Library Cuts: UK Closures Ahead Of US, And More To Come For Both
February 5, 2011 was Save Our Libraries Day in the UK, complete with interactive map to find the nearest protest. And in the US, this video of a grown man crying over the closure of a local library went viral. UK libraries chief Roy Clare was shamed into an apology to nine-year-old Jessica Trueman for comparing her campaign to save her local library to "tears shed by teenagers over the break up of boyband Take That."
Another plan to keep book lending alive takes the practice out of libraries and suggests, according to The Independent that it be brought to unexpected venues:
Libraries axed under coalition spending cuts could be resurrected in pubs, shops and GPs' surgeries if radical proposals being studied by ministers are put into action.
Councils have already invited Starbucks to open coffee bars between the book shelves to generate funds, while people in rural areas are being told that they can keep up their reading by borrowing e-books.
If your blood is starting to boil at the shoddy treatment of the sentiments of book and library lovers, you're not alone. Anti-cut and anti-library closure protests are popping up on both sides of the Atlantic and spreading to the Pacific. The protests are having no effect. Libraries are being shut, and those left open are operating on slim budgets after deep cuts.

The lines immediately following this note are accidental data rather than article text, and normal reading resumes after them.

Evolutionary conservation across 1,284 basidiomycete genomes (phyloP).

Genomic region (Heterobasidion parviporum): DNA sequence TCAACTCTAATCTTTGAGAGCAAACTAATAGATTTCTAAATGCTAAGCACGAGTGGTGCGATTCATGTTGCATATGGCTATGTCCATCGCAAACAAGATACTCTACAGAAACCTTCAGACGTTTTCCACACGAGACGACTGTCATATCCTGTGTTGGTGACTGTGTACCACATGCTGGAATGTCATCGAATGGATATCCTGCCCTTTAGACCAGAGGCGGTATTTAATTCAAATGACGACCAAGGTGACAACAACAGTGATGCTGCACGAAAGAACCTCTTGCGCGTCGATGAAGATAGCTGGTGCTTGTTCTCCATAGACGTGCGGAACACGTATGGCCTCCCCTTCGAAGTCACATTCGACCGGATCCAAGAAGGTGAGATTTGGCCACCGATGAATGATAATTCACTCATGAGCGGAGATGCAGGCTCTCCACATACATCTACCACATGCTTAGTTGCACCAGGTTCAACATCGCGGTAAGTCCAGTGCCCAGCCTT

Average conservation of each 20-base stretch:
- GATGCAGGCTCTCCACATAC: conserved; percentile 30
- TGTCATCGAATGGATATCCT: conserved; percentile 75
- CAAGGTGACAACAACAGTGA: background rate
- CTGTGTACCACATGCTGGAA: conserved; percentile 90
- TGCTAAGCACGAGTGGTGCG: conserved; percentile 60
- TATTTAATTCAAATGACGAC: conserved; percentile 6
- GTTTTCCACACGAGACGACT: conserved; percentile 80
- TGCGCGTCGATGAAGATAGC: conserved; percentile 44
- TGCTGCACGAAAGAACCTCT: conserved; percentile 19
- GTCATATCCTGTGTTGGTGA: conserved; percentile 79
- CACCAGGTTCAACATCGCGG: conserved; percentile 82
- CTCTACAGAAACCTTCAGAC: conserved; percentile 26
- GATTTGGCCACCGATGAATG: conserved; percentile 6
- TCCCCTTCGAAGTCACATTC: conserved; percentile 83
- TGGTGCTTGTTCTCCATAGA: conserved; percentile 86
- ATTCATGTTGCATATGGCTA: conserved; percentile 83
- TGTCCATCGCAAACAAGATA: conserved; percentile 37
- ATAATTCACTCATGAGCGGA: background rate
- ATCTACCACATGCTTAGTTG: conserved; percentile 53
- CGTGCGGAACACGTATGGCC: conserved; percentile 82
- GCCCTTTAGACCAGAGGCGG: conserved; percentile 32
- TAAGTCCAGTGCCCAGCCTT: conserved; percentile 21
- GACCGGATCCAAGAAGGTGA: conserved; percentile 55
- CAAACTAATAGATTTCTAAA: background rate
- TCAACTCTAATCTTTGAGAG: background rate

With ebook and ereader penetration growing ever deeper, does it even matter if we have libraries?
The answer seems to be a resounding "yes." eBooks is still in its infancy. In the US, 75 percent of a publisher's business is print books and in the UK, though ownership of ereaders doubled over Christmas, according to The Bookseller, ereader ownership is still only 13% of the population. Additionally, not every publisher has made a decision over lending ebooks: HarperCollins had put a cap of 26 times for ebook lending.
In the US, libraries now serve a crucial function--they are job research and resource centers, providing free computer and Internet access for those seeking employment. It's an unexpected side-effect of a difficult economy and is detailed in this report by the president of the American Library Association.
What's your opinion? Are you joining the fight to keep libraries, or will you be happier reading in a pub?